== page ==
Italy and Spain auction bonds


European stocks and US index futures rose as Spain sold almost double the amount planned and Italy's borrowing costs declined at debt sales today.

Spain sold €9.98 billion of bonds maturing in 2015 and 2016, including a new three-year benchmark security, twice the maximum target of €5 billion set for the sale.

Demand for the new three-year benchmark bond was 1.8 times the amount sold, compared with a bid-to-cover of 2.7 the last time securities of a similar maturity were sold on December 1st, the Bank of Spain said.

The yield on the new benchmark, which matures in July 2015, was 3.384 per cent, compared with 5.187 per cent when Spain sold notes maturing in April 2015 at an auction in December.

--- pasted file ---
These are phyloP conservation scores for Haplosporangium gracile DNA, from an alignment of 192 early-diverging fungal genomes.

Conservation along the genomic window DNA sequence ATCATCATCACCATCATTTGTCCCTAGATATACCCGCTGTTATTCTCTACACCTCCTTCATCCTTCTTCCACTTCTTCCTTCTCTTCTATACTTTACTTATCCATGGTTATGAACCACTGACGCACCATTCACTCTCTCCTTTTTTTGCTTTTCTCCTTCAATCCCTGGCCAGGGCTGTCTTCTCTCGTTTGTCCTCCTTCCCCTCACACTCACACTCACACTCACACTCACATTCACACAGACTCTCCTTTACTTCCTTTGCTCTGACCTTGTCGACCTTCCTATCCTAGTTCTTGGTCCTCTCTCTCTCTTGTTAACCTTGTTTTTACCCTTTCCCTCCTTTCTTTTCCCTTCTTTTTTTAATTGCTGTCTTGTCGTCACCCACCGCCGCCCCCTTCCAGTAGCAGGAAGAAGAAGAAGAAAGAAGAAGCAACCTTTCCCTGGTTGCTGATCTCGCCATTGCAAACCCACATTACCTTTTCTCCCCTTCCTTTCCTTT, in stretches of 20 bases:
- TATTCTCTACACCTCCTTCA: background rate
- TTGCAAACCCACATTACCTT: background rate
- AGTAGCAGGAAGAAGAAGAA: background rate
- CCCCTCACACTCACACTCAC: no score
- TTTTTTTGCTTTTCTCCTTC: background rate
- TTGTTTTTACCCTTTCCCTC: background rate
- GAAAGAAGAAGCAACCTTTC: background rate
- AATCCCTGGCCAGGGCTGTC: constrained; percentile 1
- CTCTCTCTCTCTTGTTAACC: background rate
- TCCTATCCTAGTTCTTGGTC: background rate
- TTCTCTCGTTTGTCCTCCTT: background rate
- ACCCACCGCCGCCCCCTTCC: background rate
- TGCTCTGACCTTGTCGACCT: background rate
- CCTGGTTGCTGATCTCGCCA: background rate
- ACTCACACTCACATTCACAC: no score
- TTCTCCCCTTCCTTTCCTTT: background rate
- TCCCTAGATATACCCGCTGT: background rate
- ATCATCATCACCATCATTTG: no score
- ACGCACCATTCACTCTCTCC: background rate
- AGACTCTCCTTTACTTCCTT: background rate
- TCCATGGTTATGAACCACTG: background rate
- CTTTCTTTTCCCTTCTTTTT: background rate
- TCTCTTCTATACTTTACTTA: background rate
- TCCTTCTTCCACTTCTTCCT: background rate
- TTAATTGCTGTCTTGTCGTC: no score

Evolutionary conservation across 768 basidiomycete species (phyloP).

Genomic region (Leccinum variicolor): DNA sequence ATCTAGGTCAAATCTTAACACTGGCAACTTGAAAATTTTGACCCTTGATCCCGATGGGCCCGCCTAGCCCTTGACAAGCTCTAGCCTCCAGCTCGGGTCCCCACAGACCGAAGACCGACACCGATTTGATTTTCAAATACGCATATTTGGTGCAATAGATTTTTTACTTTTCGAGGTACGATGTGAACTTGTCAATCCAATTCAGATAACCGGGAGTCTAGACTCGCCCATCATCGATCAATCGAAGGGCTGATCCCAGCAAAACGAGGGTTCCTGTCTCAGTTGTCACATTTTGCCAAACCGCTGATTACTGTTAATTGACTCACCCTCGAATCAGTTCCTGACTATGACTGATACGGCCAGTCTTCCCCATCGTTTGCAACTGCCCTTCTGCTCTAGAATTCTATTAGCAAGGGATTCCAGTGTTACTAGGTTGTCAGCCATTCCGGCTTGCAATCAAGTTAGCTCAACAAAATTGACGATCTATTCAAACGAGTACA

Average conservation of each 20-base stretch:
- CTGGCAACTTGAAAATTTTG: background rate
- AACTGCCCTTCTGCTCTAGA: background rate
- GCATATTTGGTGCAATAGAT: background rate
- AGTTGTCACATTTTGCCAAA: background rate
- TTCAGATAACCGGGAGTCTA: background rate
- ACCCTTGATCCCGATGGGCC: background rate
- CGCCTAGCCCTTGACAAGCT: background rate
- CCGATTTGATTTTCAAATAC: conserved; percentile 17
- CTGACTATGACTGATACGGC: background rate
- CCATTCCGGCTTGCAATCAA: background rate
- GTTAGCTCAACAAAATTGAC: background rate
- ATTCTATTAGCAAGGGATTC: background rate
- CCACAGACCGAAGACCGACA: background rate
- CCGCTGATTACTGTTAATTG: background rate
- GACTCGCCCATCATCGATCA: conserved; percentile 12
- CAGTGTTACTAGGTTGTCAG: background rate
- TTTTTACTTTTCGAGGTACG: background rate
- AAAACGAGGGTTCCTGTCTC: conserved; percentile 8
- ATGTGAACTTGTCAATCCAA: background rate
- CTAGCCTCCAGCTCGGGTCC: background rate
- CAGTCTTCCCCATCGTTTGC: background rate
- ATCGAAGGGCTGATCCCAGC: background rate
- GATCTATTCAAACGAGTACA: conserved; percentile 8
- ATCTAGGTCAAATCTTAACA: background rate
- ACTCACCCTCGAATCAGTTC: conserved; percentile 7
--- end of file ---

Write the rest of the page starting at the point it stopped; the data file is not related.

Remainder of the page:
Italy also fared well, paying less than half what it did a month ago to sell one-year bills at its first auction of 2012.

The yield on Italian 12-month bills fell to 2.735 per cent, from the near 6 per cent yield Italy paid to sell one-year paper at a mid-December auction. It was the lowest since June 2011.

Italy will launch its 2012 bond issuing campaign on Friday when it offers up to 4.75 billion euros of debt including its three-year benchmark and two off-the-run issues.

Both auctions, which were seen as a key indicator of investor sentiment, served to lift markets this morning, ahead of an ECB interest rate decision later today.

The yield on the Spanish two-year note dropped to less than 3 per cent for the first time since April 2011, with the extra yield investors demand to hold Italian 10-year bonds instead of benchmark German bunds slipping 30 basis points.

The Stoxx Europe 600 Index gained 0.7 per cent points at 10:10 a.m. in London. Standard and Poor's 500 Index futures added 0.4 per cent.